"Town Slut"/Could've won an Emmy!/"Town Slut"....
KILL 'EM ALL?: As Guanubian points out, Metallica and Hamas have a lot more in common that anyone ever realized...
WORST HEADLINE EVER: From ESPN.com: "Yankees Still Working on Colon."I'm almost rooting for the Yanks to get Bartolo, just for the tabloid headline creativity alone ("Colon Removed in 5th Inning"?)
KILL THE BEAST! KILL THE BEAST! KILL THE BEAST!: The blogger known as "The Beast" gives us the "50 Most Loathsome People in America." I don't agree with many of the selections (primarly Steven Spielberg and John Ritter), but it's a great read nonetheless. Leggy and hateful conservative pundit Ann Coulter is #1, and The Beast memorably dismisses her as "Goebbels with tits." But in reality Coulter is quite small-breasted- meaning that the "Goebbels" part of the equation is actually more accurate than the "tits" part.
OUT WITH THE AL: Al Gore did two things this weekend that pleasantly surprised me: he did a good job hosting "Saturday Night Live," and he announced that he's not running for president in 2004.
While it was missing what could have been a classic confrontation between the real Gore and the Darrell Hammond-played version, the show was chock-full of clever sketches that made good use of the ex-VP, especially his visit to the set of "The West Wing," his creepy-funny making out with Tipper, and most of all, his "Bachelor"-based love scene with Joseph Lieberman. While not the best SNL episode of all time by any means, the show nonetheless was much more than I expected from one of the dullest politicians in recent memory. Also wonderful to see Phish again (as they've been even more reclusive than Gore since 2000), and in sketches, too! I look forward to their Meadowlands show in February...
If Gore had announced in January that he wouldn't be running for president, I wouldn't have been floored. But that the announcement came this early, the day after the SNL appearance and after months of Gore and Gore on every talk show in the world threw me and everyone else for a loop. As a Democrat I'm happy at the news, but as a political junkie I'm ecstatic- I don't think I could've stomached another Bush-Gore election, and a contested Democratic primary should make things quite fascinating for the next two years. And I love that presidential campaigns now last two-plus years- it really says something that it's election season more often than it isn't.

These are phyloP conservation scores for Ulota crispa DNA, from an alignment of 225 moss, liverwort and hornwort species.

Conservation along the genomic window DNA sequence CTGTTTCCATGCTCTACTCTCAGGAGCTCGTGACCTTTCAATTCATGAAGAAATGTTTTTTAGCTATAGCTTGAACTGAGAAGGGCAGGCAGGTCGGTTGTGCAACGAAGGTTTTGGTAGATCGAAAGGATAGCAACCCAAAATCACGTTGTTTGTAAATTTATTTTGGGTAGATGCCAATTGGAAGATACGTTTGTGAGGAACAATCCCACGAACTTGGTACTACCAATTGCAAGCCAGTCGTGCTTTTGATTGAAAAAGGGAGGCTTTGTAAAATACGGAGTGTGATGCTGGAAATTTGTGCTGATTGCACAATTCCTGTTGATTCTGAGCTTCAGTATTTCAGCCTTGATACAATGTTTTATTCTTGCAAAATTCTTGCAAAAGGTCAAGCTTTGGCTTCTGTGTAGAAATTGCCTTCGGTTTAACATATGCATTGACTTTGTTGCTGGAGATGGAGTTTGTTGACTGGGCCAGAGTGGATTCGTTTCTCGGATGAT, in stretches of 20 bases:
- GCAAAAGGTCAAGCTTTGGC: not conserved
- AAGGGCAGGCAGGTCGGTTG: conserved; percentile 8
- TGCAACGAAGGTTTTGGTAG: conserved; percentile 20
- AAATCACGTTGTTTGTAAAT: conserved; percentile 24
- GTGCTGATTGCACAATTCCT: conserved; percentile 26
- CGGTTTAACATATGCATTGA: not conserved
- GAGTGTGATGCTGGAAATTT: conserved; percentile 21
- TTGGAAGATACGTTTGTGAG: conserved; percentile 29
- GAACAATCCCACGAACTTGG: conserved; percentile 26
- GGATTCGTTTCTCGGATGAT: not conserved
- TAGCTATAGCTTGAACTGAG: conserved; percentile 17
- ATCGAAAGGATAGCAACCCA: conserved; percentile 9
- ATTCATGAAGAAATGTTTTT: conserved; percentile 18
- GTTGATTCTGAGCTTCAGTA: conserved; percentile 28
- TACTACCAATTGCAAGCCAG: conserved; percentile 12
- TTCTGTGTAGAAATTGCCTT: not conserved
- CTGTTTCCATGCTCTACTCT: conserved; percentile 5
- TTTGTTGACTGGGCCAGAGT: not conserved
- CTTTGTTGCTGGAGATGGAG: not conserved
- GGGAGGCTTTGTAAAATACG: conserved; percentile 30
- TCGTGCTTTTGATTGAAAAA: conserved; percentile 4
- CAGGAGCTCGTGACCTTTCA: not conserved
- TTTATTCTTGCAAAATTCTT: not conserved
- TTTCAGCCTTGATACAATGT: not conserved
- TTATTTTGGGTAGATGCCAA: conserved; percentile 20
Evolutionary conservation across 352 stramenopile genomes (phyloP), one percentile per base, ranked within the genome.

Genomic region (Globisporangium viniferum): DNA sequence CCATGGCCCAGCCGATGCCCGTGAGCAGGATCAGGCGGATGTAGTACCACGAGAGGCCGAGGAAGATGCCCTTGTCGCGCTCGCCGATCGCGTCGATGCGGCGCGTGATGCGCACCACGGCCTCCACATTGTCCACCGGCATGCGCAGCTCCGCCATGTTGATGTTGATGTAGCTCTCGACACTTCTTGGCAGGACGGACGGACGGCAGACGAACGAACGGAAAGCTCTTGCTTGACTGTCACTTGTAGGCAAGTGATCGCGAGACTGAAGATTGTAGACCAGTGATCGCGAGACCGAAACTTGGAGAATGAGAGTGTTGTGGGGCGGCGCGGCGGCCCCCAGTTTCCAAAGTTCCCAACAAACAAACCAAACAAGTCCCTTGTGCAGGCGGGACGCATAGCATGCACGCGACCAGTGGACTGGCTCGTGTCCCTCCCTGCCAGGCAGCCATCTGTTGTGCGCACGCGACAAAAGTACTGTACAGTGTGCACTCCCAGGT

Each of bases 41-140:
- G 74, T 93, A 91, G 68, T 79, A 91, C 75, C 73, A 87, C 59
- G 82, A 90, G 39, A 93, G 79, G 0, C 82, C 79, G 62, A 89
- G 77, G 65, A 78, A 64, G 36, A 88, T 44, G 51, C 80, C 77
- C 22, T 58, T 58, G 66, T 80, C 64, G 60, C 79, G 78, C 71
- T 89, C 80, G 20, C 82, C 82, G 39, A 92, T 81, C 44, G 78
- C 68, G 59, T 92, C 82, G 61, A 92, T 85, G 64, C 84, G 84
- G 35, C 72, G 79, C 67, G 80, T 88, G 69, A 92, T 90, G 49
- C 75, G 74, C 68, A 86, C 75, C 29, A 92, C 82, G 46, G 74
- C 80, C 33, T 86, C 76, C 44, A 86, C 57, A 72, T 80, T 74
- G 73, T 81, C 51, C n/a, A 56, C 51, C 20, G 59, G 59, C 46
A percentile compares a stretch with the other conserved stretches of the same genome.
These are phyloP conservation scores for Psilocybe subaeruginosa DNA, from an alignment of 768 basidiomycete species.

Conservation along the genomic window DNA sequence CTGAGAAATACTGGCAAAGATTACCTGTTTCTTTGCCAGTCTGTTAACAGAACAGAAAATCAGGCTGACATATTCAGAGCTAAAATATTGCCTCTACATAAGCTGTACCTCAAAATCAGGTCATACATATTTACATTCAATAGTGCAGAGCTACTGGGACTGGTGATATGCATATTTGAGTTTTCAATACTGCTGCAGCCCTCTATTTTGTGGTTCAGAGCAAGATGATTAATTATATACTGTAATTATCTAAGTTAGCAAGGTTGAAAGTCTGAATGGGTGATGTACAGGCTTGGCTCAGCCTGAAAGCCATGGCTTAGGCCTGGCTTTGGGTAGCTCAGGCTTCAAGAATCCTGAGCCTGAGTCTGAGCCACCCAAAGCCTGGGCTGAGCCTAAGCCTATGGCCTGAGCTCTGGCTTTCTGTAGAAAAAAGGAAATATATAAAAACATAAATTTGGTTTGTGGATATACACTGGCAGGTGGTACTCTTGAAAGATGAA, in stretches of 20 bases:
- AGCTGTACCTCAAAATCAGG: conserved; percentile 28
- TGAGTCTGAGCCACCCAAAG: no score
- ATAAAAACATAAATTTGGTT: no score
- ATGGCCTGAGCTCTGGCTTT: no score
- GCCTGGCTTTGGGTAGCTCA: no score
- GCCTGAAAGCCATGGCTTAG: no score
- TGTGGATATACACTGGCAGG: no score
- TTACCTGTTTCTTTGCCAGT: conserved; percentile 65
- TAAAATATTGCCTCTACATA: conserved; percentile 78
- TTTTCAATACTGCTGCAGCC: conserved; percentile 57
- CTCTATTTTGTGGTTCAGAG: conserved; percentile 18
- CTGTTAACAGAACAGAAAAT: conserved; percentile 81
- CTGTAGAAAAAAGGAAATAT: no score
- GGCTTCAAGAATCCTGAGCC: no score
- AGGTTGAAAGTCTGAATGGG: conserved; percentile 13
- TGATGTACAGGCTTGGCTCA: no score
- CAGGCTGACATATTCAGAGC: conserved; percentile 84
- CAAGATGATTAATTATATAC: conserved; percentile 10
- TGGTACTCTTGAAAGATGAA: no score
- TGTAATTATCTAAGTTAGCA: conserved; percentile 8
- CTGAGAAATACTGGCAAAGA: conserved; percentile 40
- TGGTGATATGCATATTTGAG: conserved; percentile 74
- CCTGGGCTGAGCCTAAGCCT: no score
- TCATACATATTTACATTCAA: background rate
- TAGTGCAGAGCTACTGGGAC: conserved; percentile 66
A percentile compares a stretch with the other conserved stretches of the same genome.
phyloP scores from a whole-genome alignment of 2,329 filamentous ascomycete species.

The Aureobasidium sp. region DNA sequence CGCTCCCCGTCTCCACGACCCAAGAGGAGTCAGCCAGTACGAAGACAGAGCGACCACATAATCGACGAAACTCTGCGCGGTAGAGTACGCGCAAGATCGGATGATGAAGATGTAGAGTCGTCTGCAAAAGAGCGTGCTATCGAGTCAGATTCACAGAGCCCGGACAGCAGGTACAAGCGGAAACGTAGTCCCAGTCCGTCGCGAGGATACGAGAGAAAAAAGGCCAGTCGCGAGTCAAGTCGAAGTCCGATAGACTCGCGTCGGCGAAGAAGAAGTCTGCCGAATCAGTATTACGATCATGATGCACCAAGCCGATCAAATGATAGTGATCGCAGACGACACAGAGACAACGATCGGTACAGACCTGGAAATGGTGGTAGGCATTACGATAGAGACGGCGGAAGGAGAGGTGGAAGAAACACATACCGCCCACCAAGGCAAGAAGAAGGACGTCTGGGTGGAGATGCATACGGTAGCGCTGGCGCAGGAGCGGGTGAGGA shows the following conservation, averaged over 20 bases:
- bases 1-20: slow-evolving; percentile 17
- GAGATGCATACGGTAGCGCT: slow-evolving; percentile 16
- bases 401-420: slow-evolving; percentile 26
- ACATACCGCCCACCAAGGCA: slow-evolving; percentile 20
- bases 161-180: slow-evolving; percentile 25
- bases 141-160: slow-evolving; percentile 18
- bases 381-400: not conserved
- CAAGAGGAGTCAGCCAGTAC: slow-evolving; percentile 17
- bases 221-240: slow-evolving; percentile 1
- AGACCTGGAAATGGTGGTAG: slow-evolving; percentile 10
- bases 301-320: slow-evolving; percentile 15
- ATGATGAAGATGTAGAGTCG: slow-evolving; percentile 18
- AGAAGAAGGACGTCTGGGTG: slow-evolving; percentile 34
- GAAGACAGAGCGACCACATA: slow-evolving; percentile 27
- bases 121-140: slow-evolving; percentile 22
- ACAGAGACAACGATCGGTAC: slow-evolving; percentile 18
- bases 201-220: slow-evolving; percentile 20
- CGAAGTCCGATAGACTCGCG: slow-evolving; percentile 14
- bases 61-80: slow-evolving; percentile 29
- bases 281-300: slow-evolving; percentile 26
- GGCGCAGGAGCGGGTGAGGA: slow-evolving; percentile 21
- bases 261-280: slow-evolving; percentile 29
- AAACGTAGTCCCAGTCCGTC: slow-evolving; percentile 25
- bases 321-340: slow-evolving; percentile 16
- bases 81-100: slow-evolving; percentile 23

EVERYONE'S A CRITIC: Over Armond White's strenuous objections, I'm sure, the New York Film Critics Circle has picked Todd Haynes' "Far From Heaven" as the year's best film. Earlier, the LA critics chose "About Schmidt". Still, I predict that the Academy Award for Best Picture of 2002 will go to "Gangs of New York," regardless of whether or not it's good.
'SPRAWLING NEW YORKER SHIT': My take on another of the year's best films, "Adaptation," is right here.
STRIKE OUT: New York's threatened transit strike is apparently off, as the union announced just before midnight that "sufficient progress has been made" to "stop the clock," thus preventing the sort of walkout that would've caused mass chaos in all five boroughs. I never really understood where the Transit Workers Union got off attempting to stand up for their workers' rights but preventing all of the other millions of workers in the city from getting to their jobs. And how were the strikers planning to get to the picket lines? Apparently either the MTA called the union's bluff, or they just chickened out. Either way, anarchy has been averted.
I also got quite sick of the ever-present "strike clock," which ticked down throughout the day on every local TV station- kind of like a more boring version of "24." And the local Fox station cut away from the Giants-Cowboys game for more than a half hour to broadcast a Bloomberg-Pataki press conference- sure to provoke lots of anger tomorrow from irate Giants fans. Oh well, at least they'll make it to work now.
EWWWW!: Entertainment Weekly came out with its "Best of 2002" issue on Friday, and they made the somewhat nonsensical choice of Denzel Washington as Entertainer of the Year. While Washington did become only the second black Best Actor Oscar winner, his selection is based on his performance in a movie ("Training Day") that came out in October of 2001, as well as his direction of a film ("Antwone Fisher") that no one has seen yet. He's not exactly the intuitive choice.
One could make a case for Halle Berry as Entertainer of the Year, but I really don't know how anyone giving out such an award who has paid any attention whatsoever to popular culture in 2002 could choose anyone other than Eminem. EW even chose as their best album of the year one by a white rapper (The Streets' "Original Pirate Material") who is not Slim Shady. EW's other choices: a split verdict for Best Movie (Owen Gleiberman picks "Far From Heaven," Lisa Schwarzbaum chooses "About Schmidt,") and Best Television Show? You guessed it, "The Sopranos."
FUZZY MATH: Sid Hartman, the dean of Minneapolis sports columnists, reports that the Minnesota Twins' gate revenue for the 2002 season was $4.5 million. Which absolutely can't be right, because the Twins' attendance for the year was about 1.8 million, so unless each ticket costs $2.25, Sid's projections are way off. I think he meant to say $45 million... it doesn't follow that the team would make more from baseball's miniscule revenue sharing than from actual home attendance.